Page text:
Quality & Quantity

Nevada's Educational Challenges

By Matthew Ladner
  • Wednesday, May 7, 2008

Introduction

School enrollment nationwide has exceeded the all-time high of 49 million, a figure the baby boomers set in 1970. In 2005, over 49 million students enrolled in public elementary, middle and high schools. Fast-growing Nevada has set the pace, experiencing rapid growth in its student population.

Looking further into the future, the US Census Bureau estimates that the number of Nevada children under the age of 18 will almost double between the years 2000 and 2030. To accommodate this dramatic growth in the school-age population, Nevada will have to build new schools and renovate existing ones, while attempting to avoid increasing its taxes and public debt. Data from the National Center for Education Statistics projects a 26 percent increase in the Nevada public school population by 2016. The U.S. Department of Education reported that population at 412,395 in 2005-06.

Significantly, Nevada faces not just a growth problem but also a severe problem with education quality. Consider the National Assessment of Educational Progress (NAEP), which tests representative samples of students in all 50 states. Also known as "the Nation's Report Card," NAEP provides the most highly respected source of cross-state academic comparison data.

The NAEP data shows that Nevada's public schools face serious problems in terms of academic achievement. Nevada's fourth graders rank 46th in the nation in reading skills, and its eighth graders rank 47th.

The NAEP results tell a mixed, but mostly negative story. To begin with the positive, Nevada's fourth graders showed some progress on the 2007 exam. On the negative side, however, an alarming 43 percent of Nevada fourth graders scored below the basic level on reading even on the 2007 exam. Only 25 percent of Nevada fourth graders scored at the Proficient and Advanced levels.

Children who fail to obtain basic literacy skills in the early grades face a grim academic future. Such students commonly fall further and further behind grade level with each passing year. Lacking an ability to read at grade level, they struggle with course work and begin dropping out in large numbers in the late middle-school years.

Furthermore, the improvement seen among Nevada fourth graders has been matched by a decline in achievement among eighth graders. Thirty-seven percent scored below basic in reading, while only 22 percent scored at the Proficient and Advanced levels. Rather than moving in the right direction, eighth grade reading scores in Nevada have declined since the late 1990s.

Those inclined to make apologies for the shortcomings of the public education system often call for increased funding for public schools. However, Nevada taxpayers have been pursuing such a policy for decades. Inflation-adjusted, per-pupil figures from the National Center for Education Statistics demonstrate that Nevada lawmakers have more than doubled real Nevada public school spending per pupil since the early 1960s.

Nevada's quality and quantity problems are interrelated. The need to construct new public school facilities ultimately draws educational funds out of the classroom. Nevada's public school spending going for capital outlay in 2003 was over 40 percent higher than the national average on a per-pupil basis. Likewise, the percent of per-pupil funding going to service school debt was over 60 percent higher in the Silver State than the national average.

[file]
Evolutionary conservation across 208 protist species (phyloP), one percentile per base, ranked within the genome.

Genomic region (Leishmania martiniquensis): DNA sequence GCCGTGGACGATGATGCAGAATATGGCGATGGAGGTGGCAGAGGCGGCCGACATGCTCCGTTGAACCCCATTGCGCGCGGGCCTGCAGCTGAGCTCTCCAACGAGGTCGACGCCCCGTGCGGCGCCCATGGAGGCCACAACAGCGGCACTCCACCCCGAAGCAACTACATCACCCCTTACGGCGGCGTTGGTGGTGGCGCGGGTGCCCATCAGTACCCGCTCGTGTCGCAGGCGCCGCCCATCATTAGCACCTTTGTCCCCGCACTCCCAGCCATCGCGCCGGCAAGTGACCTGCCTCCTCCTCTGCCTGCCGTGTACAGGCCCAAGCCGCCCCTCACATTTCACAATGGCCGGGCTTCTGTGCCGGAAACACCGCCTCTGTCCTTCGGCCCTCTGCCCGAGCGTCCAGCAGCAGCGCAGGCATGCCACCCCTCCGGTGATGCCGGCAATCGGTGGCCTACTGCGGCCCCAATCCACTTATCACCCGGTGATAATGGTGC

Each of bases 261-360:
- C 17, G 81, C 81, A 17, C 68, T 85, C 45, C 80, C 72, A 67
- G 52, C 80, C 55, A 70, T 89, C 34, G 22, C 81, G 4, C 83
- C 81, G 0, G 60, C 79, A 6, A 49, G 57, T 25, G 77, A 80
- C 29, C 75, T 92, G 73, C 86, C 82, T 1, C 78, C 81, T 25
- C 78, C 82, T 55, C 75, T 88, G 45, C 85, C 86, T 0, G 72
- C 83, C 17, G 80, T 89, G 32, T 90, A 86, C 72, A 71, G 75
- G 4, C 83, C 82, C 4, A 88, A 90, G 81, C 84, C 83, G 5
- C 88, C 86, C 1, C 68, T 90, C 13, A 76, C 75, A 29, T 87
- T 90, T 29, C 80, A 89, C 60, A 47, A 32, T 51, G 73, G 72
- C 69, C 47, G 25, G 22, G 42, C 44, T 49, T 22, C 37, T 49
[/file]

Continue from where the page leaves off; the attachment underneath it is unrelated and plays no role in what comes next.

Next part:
Given Nevada's rapid growth, increased facility costs are largely unavoidable. However, a comparison between Nevada and its neighbor, Arizona, is instructive. Like Nevada, Arizona faces a surging population that has required a large increase in its number of schools. Nevada and Arizona have taken turns ranking first and second in measures of state population growth. Between 1995 and 2005, Arizona's K-12 student population expanded by approximately 351,000 students. During the same period, Nevada's K-12 population increased by just over 147,000 students. As a percentage of original student population, these increases were comparable – a 47 percent increase in Arizona and a 55 percent increase in Nevada.

Nevada spent almost twice as much per student on capital costs as did Arizona in 2003. Like any debt, borrowing for new school facilities must ultimately be repaid in the form of lower classroom spending or higher taxes.

Nevada taxpayers paid almost twice as much per student in debt service as did Arizona residents. The need for new school facilities did not end in 2003. Each year, Nevada public school districts continue to take on millions in new debt in an attempt to keep up with rising enrollment.

School choice not only can improve public school performance and reduce the need for new public school debt, but it also can reduce the operational spending burden on state taxpayers. School choice programs place students in private schools for less than the cost to educate the student in the public system and thus result in savings to the taxpayer.

A clear example of this comes from Florida's corporate scholarship tax credit program, Step Up for Students. It gives a dollar-for-dollar tax credit to corporations that assist nonprofits to provide private school scholarships. The nonpartisan but left-of-center Collins Center for Public Policy concluded in 2002 the credit would save the state $3,844 for each student using a scholarship credit voucher.

The Center estimated the credit would save Florida taxpayers more than $55 million per year, and more than $600 million over 10 years. In 2007, the Center updated its reporting on the program and found its 2002 estimates of taxpayer savings had been confirmed.

Providing low-income students a better education of their own choosing at a substantially lower cost to the taxpayer is a win-win scenario for children and taxpayers.

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